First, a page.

Kinexus hosted a seminar at Land Forces 2022 where industry leaders debated the strategic use of contractor capability in the workforce
Defence industry employers are increasingly using innovative methods to recruit and retain the workforces they need
Creating a contractor capability and optimising how it works will give the best results to defence industry organisations
Defence industry in Australia is not an easy industry in which to recruit and retain skilled workers. Salaries have risen by an average of 2.2% in the past 12 months, and will keep increasing. Employers have flagged that this cannot continue indefinitely, and alternative and more innovative methods must be adopted.
Forward thinking employers have already implemented alternative sourcing methods. Some examples are below.
Location expectations have changed, and work is increasingly taken to the workers, rather than the other way around.
Making roles more accessible to neuro-diverse workers or those who have had career breaks.
Partnering with training institutions to implement theoretical and on-the-job training.
Focusing on employee value proposition in order to improve retention of current workers.
Reconsidering what makes a candidate suitable for a role. Considering alternatives like recruiting from a different industry, upskilling current workers or engaging contractors.
Advantages of engaging contractors
Contractors may be the greatest untapped resource defence industry has at its disposal. Kinexus research shows that over half the defence industry workforce are open to taking on a contract role in the next 12 months. Industry confidence is at an all time high, which is likely to be contributing to this trend.
So what are some of the benefits of engaging contractors?
Contractors generally have extensive experience and skills in their area of expertise. By engaging contractors, organisations get access to this knowledge and therefore make more efficient use of defence industry resources.
Contractors bring unique perspectives formed over years of experience in different work environments and projects. The innovation, perspective and vision they bring is likely to be different to permanent staff.
Engaging contractors breaks what can be a never-ending cycle of salary increases. Competition between employers is rife and well-paying adjacent industries are driving salaries skyward.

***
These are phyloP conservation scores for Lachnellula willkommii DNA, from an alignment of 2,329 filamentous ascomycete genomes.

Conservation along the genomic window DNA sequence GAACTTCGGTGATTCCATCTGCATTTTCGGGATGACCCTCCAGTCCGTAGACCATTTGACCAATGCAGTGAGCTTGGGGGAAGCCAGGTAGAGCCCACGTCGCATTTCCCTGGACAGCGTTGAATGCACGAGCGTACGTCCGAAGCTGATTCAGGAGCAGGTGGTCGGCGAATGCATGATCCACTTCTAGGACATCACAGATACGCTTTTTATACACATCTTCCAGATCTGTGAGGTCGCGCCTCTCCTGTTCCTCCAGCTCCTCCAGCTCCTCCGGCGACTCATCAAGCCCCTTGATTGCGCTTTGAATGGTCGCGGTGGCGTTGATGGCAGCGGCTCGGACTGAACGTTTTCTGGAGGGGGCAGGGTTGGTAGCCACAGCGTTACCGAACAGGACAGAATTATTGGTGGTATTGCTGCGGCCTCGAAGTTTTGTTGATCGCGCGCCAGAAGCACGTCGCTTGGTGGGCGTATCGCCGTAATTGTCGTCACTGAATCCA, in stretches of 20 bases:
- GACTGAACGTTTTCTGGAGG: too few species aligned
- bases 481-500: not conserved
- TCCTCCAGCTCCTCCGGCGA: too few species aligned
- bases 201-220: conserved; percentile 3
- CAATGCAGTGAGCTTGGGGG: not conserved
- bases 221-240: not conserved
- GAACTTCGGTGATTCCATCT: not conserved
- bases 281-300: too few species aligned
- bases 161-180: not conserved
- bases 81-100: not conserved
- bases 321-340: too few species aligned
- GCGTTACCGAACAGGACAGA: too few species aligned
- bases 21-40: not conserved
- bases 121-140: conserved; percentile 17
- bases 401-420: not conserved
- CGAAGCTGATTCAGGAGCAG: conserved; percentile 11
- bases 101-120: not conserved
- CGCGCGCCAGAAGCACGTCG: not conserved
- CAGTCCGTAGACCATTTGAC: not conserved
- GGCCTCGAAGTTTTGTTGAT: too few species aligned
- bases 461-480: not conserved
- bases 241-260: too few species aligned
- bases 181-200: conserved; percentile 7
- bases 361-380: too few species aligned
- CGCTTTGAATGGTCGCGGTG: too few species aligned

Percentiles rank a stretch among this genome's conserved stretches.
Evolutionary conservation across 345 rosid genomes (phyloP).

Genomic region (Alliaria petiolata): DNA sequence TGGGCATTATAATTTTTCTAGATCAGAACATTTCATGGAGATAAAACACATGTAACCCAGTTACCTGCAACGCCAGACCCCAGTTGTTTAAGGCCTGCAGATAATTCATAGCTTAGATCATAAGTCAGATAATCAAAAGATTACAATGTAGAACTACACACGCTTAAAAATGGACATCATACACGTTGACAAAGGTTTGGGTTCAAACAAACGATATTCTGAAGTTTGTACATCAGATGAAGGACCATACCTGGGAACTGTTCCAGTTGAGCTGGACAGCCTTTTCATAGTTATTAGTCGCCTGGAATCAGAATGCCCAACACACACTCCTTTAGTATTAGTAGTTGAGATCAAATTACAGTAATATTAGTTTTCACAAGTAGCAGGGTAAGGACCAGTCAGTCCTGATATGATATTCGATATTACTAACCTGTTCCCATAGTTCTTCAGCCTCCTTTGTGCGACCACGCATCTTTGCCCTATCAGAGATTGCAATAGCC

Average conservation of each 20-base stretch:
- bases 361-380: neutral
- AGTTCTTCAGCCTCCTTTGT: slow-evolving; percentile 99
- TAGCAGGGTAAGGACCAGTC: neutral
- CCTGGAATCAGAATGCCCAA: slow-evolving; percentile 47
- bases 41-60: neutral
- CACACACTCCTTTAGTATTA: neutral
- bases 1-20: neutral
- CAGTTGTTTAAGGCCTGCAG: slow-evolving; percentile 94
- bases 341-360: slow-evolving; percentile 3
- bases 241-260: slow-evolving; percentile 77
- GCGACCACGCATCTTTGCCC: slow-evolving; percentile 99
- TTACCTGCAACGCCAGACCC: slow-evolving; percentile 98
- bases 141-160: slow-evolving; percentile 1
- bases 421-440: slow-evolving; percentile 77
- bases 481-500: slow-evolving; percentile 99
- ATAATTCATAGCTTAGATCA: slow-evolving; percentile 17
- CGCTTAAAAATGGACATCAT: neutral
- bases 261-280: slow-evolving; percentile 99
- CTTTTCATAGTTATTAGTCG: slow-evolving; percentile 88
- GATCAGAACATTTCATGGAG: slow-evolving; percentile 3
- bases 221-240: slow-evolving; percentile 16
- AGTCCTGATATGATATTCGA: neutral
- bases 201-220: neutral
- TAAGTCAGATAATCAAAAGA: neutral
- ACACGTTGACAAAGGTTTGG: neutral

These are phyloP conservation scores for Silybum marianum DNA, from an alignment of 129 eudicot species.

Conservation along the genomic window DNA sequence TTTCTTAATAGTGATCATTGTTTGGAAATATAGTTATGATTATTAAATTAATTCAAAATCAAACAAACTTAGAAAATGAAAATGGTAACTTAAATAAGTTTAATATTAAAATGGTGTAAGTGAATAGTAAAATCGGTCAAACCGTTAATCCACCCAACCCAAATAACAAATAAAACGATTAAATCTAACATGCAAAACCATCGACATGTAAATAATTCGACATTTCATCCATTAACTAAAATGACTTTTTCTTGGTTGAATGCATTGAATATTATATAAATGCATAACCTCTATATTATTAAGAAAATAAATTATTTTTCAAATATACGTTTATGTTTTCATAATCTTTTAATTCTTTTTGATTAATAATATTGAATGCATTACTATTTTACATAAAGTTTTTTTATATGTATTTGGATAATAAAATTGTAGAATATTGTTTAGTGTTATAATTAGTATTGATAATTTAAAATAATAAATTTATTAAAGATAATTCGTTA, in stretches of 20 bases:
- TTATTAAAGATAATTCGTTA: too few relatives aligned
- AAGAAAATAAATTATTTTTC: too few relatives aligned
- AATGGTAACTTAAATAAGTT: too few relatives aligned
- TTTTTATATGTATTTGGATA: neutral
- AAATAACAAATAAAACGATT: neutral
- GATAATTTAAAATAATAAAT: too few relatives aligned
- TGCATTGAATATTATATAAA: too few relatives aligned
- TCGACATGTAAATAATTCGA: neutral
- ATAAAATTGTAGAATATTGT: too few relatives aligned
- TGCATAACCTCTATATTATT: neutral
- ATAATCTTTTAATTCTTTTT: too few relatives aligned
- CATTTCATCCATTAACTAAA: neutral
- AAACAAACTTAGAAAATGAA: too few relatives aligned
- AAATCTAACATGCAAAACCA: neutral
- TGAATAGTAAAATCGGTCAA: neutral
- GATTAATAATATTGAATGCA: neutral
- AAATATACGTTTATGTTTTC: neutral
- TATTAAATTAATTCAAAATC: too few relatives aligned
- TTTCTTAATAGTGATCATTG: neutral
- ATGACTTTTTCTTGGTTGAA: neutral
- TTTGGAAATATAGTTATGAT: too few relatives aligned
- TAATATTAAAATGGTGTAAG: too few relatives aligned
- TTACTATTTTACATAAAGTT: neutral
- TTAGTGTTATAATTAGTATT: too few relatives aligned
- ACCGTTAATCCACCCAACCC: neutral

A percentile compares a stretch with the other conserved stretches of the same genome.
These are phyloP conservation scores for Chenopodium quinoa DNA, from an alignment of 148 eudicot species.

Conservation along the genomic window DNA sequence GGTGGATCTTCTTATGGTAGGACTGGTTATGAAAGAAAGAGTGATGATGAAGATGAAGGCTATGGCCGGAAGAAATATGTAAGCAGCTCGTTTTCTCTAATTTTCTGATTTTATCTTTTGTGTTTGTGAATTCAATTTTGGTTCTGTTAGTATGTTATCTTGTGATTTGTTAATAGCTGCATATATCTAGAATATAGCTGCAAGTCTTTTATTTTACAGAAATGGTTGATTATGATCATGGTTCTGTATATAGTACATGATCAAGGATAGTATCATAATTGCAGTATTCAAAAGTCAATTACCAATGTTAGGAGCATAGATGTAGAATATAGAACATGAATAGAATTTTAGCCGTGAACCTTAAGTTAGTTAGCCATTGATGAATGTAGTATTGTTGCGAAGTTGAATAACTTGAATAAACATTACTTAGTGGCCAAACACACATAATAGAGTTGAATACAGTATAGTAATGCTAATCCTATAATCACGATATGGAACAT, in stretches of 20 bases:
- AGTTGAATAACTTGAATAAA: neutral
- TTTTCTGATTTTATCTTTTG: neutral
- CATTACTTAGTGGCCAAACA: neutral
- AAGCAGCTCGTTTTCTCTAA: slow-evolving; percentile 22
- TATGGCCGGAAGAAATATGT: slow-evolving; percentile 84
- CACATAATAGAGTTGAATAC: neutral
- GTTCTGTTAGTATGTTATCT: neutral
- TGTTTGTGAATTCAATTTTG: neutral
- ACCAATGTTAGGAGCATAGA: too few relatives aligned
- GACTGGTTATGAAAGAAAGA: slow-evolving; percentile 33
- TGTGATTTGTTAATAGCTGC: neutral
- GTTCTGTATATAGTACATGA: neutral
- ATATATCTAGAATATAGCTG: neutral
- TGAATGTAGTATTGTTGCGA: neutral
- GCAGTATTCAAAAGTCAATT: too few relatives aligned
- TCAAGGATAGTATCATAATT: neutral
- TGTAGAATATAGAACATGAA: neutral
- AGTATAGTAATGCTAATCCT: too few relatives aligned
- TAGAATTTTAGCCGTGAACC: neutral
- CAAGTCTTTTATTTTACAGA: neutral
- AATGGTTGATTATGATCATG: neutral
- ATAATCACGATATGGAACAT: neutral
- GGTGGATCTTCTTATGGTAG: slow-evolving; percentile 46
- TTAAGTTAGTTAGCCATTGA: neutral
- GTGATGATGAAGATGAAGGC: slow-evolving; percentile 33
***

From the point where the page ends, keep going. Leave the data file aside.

Diversity of thought and talent is advantageous to productivity and the efficiency of workforces as a whole.
Ways to optimise a contractor capability
Engaging contractors is one thing, but how to make the most of their skills and experience is another. Here are our top tips on how to do just that.
Make strategic decisions on what capability should be built in house and what should be contracted to individuals or external organisations. Be proactive, not reactive.
Contracting out work can feel daunting due to the trust and reliance put on an external individuals or organisations. View contractor suppliers as partners and invest in the relationship; this will help foster the most efficient relationship.
Identify partners who can provide contractors to support the peaks and troughs in workload and set up panels so when work comes up, suppliers can respond quickly.
Build a culture across the whole workforce – permanent staff, contractors and everyone in between – that demands the focus is delivery to Defence. This is the common goal everyone can be united behind.
Thanks to Michael Fitzgerald from Jacobs Australia, Natalie Waldie from BAE Systems Australia and Brent Clark from AIDN for their invaluable insights shared at Land Forces 2022.
If this has got you interested in how to build a contractor capability, reach out to your closest office and we can put you in touch with a contract expert at Kinexus. We also have a great eBook on the subject which will tell you all you need to know.